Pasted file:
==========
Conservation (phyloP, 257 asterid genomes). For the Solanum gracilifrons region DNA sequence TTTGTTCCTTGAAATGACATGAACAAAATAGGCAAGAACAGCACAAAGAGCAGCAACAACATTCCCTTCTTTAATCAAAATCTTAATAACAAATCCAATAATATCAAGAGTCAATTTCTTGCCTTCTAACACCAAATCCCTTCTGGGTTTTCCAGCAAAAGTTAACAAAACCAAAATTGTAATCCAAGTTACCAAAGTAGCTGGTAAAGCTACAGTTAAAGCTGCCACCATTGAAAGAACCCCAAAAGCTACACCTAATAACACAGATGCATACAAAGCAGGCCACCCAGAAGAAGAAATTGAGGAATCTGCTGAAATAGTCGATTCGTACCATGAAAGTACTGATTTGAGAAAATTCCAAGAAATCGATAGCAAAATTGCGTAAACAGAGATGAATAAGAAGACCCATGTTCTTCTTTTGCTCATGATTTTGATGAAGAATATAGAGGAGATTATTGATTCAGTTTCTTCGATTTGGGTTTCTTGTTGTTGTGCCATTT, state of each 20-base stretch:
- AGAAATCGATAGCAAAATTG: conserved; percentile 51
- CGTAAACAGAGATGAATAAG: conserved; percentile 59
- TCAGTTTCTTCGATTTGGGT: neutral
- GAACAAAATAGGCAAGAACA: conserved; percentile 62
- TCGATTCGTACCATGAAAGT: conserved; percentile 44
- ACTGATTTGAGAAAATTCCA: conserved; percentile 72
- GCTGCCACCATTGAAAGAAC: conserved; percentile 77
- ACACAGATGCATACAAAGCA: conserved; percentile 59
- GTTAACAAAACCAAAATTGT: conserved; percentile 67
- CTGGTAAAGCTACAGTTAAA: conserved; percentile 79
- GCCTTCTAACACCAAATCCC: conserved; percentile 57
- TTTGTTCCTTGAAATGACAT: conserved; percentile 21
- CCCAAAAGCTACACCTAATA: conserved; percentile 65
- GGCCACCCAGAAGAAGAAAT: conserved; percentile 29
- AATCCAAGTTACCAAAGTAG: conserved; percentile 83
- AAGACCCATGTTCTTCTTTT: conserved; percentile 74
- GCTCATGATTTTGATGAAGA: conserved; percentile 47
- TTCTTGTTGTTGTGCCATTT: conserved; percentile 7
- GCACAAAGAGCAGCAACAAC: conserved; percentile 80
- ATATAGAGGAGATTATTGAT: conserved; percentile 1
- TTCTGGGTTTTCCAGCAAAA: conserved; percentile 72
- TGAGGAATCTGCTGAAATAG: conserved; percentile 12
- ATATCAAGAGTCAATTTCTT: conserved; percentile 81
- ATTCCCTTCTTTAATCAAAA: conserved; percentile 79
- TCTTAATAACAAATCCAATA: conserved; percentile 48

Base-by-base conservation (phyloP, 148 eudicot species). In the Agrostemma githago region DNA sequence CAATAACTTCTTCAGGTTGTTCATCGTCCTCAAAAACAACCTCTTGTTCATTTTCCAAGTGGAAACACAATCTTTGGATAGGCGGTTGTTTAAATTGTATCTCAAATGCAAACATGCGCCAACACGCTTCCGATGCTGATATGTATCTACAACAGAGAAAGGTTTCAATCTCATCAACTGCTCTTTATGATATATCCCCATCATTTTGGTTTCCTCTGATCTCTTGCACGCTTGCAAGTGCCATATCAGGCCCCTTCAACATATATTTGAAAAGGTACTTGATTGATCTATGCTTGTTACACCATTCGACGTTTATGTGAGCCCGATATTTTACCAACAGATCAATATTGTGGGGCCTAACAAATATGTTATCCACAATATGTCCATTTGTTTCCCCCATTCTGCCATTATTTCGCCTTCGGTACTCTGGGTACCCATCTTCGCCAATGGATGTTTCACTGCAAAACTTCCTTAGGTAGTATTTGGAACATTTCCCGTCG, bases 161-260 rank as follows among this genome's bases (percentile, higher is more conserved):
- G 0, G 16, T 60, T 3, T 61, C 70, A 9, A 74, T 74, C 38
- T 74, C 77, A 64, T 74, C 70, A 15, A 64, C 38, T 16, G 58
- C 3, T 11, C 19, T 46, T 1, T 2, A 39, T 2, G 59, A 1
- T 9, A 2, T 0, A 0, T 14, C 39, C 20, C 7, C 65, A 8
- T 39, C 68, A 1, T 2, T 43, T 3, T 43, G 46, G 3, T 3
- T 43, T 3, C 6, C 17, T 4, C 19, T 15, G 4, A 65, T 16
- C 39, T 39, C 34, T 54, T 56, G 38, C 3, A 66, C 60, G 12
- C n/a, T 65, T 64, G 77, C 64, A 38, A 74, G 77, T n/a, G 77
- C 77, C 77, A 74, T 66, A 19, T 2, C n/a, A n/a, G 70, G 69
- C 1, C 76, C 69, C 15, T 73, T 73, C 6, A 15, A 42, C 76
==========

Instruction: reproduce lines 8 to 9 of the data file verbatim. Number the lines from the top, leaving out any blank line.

- GCTGCCACCATTGAAAGAAC: conserved; percentile 77
- ACACAGATGCATACAAAGCA: conserved; percentile 59